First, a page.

Legally Armed but Presumed Dangerous: An Intersectional Analysis of Gun Carry Licensing as a Racial/Gender Degradation Ceremony

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10 Scopus citations

Abstract

This article analyzes gun carry licensing as a disciplinary mechanism that places African American men in a liminal zone where they are legally armed but presumed dangerous, even as African Americans now experience broadened access to concealed pistol licenses (CPLs) amid contemporary U.S. gun laws. Using observational data from now-defunct public gun boards in Metropolitan Detroit, this article systematically explores how CPLs are mobilized by administrators to reflect and reinforce racial/gender hierarchies. This article broadens scholarly understandings of how tropes of criminality shape racialized men’s encounters with the state beyond nonvoluntary, coercive settings and unpacks how race and gender interlock to shape these encounters. I extend insights from intersectionality scholarship to examine gun board meetings as degradation ceremonies whereby African American men are held accountable to controlling images of Black masculinity in exchange for a CPL. This article sharpens the conceptual apparatus that accounts for marginalized men’s subordination vis-à-vis the state by focusing on the provision of legitimate violence and revealing the persistent, if paradoxical, mobilization of legitimate violence in the reproduction of racial/gender hierarchies.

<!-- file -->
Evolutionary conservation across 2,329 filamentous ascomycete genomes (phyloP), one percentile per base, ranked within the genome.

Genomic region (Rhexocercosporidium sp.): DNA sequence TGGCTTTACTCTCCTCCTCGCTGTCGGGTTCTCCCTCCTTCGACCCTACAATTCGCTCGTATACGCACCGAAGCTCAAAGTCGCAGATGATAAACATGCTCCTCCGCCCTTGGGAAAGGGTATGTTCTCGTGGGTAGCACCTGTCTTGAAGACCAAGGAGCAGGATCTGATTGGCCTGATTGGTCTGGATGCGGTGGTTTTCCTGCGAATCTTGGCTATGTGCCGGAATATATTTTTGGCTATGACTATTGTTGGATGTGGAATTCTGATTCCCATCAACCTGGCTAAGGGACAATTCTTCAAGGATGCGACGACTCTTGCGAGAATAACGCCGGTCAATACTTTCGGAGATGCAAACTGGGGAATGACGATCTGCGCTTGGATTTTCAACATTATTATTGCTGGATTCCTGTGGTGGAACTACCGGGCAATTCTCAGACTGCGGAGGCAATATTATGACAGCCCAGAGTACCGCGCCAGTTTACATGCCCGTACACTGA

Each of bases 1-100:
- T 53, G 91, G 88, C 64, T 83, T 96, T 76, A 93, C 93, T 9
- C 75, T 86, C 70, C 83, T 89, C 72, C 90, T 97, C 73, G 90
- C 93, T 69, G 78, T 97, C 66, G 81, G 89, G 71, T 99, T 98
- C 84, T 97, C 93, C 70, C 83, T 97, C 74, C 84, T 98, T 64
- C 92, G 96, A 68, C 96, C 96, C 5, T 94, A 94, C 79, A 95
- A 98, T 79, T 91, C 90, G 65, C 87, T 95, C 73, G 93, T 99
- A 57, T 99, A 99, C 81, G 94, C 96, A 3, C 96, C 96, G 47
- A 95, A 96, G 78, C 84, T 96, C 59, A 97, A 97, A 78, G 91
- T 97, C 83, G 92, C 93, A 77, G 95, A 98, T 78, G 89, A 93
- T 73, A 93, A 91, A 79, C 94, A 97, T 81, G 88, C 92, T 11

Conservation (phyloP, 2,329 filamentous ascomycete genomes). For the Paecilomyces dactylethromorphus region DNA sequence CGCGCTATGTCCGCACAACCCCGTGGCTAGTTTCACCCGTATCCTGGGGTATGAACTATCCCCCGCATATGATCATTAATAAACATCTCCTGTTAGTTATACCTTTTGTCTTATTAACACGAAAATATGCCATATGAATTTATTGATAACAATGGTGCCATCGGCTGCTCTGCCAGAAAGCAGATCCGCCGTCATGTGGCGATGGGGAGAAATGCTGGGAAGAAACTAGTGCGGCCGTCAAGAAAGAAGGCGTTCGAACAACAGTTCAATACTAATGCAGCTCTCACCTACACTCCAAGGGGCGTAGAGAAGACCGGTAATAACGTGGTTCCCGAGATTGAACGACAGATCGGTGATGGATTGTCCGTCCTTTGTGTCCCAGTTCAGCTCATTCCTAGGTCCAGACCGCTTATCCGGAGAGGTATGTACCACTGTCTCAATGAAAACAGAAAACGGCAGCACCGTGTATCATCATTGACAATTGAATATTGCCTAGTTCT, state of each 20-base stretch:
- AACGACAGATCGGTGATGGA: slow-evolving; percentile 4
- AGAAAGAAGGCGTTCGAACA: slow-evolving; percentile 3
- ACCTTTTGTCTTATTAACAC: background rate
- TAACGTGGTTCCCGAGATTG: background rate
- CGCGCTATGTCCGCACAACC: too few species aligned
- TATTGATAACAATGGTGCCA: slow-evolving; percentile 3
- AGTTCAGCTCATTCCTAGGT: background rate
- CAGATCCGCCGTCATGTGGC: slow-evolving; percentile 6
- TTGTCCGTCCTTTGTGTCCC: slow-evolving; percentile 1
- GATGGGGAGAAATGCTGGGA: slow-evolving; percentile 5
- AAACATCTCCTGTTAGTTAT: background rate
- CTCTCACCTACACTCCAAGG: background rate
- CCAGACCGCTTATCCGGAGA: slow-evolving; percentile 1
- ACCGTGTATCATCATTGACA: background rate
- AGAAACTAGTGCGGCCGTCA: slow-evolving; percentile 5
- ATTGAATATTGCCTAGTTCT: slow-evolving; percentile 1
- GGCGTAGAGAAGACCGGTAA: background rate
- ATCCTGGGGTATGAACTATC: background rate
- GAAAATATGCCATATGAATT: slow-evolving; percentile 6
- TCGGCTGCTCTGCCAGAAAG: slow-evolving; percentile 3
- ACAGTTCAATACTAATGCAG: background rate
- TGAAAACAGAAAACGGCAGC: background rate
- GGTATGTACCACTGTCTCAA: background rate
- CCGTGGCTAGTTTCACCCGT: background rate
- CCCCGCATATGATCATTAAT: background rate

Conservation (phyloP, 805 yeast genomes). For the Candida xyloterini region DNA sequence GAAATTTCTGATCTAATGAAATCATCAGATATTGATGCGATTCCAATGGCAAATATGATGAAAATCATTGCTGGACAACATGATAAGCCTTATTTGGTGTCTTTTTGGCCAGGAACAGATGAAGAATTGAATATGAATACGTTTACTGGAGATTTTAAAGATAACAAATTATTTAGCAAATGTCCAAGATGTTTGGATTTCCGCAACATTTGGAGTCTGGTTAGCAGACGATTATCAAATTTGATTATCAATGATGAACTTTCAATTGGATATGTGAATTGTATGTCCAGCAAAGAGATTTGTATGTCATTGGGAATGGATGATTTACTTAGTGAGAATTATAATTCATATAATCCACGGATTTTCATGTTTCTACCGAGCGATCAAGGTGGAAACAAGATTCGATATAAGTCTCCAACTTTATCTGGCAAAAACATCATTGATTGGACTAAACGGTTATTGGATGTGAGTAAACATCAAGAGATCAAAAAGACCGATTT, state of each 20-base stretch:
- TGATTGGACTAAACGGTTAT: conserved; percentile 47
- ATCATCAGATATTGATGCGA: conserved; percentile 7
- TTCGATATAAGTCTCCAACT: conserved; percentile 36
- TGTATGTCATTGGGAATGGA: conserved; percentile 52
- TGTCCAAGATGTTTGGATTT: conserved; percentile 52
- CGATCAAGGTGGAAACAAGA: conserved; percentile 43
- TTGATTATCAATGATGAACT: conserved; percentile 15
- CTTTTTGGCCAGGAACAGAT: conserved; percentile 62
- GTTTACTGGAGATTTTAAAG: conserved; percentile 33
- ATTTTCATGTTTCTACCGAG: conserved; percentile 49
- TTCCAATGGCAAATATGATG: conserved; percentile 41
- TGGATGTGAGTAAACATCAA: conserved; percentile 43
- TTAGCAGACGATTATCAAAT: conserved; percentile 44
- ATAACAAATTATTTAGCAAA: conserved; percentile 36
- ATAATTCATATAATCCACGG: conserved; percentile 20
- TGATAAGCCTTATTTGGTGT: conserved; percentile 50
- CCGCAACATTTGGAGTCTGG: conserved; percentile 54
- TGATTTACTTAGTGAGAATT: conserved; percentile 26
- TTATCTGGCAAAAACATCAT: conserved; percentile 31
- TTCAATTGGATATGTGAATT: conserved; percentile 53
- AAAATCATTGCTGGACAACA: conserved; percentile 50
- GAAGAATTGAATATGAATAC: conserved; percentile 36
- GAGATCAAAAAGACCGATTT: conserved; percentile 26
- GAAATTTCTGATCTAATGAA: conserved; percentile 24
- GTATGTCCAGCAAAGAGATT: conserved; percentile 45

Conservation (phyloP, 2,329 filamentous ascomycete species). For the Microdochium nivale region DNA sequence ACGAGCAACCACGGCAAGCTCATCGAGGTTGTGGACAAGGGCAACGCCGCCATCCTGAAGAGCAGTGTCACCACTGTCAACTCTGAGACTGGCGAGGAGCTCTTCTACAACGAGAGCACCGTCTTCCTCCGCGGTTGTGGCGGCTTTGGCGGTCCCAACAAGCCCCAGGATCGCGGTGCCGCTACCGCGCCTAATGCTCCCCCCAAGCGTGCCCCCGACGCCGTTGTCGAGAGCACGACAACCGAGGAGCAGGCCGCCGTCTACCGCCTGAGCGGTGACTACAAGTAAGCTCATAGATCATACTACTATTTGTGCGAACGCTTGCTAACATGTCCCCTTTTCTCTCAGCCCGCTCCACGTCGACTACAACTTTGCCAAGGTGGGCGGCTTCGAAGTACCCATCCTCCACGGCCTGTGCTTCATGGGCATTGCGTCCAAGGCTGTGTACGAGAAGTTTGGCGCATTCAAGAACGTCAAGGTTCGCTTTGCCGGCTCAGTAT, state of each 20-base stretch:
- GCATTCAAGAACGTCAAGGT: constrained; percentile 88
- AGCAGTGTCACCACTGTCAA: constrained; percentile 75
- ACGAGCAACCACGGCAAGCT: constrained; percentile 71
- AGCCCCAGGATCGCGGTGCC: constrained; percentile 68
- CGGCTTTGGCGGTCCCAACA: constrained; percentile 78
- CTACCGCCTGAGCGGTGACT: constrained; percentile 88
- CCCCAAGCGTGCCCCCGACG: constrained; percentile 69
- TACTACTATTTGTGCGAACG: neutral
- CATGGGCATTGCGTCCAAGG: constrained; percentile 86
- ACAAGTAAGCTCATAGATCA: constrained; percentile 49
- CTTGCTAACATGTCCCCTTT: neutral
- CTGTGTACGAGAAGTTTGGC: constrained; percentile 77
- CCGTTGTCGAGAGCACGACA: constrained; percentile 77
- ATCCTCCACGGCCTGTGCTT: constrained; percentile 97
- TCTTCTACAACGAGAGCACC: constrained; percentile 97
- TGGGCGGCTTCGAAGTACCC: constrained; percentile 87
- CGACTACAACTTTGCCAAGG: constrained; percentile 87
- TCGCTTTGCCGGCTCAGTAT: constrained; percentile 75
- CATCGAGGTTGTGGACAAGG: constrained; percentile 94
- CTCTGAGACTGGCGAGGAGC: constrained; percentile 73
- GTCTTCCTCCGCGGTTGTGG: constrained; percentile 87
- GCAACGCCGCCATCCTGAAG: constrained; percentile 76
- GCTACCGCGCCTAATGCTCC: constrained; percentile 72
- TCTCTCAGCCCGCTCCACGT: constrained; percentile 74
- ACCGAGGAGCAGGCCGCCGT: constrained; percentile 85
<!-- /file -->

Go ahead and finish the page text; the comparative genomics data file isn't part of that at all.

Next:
Original languageEnglish (US)
Pages (from-to)204-227
Number of pages24
JournalGender and Society
Volume32
Issue number2
DOIs
StatePublished - Apr 1 2018
Externally publishedYes

Keywords

  • degradation ceremonies
  • gun licensing
  • intersectionality
  • legitimate violence
  • masculinity

ASJC Scopus subject areas

  • Gender Studies
  • Arts and Humanities (miscellaneous)
  • Sociology and Political Science

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